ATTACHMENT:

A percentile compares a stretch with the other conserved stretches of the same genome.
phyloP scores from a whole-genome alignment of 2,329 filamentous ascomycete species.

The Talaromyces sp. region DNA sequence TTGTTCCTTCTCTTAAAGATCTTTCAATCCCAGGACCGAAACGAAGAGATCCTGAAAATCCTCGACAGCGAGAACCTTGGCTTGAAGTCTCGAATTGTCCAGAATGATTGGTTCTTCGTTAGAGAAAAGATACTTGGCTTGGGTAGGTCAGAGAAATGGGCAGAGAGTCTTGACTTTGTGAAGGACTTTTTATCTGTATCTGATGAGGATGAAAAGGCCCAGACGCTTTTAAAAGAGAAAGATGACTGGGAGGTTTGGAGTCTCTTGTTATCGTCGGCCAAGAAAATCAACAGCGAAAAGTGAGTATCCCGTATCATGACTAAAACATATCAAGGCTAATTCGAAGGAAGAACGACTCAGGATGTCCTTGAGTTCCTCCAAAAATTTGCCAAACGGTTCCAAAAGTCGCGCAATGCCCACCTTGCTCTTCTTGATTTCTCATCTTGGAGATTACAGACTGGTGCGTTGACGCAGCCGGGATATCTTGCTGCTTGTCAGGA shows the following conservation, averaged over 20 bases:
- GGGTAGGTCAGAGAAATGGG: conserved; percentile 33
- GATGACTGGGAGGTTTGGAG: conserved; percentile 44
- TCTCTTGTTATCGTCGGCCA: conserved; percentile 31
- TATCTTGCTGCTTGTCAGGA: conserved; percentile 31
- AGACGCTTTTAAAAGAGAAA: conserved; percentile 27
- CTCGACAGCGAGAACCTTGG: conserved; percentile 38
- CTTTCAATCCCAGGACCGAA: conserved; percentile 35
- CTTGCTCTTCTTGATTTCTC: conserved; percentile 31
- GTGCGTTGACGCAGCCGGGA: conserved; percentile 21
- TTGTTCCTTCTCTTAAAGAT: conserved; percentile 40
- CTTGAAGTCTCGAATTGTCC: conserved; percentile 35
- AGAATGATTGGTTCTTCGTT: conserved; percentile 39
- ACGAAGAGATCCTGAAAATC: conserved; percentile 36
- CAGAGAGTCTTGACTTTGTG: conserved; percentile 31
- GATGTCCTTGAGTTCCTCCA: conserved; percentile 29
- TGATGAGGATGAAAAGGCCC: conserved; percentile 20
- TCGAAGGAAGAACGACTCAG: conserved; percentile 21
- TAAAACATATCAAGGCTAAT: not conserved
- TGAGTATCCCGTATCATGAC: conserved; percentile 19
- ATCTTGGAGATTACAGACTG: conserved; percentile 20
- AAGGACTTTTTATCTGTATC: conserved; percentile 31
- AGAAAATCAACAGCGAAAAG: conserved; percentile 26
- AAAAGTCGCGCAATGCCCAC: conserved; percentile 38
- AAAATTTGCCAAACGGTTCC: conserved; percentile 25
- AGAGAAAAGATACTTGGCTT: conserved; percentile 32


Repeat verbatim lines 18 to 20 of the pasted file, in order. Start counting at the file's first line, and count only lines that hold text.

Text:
- GATGTCCTTGAGTTCCTCCA: conserved; percentile 29
- TGATGAGGATGAAAAGGCCC: conserved; percentile 20
- TCGAAGGAAGAACGACTCAG: conserved; percentile 21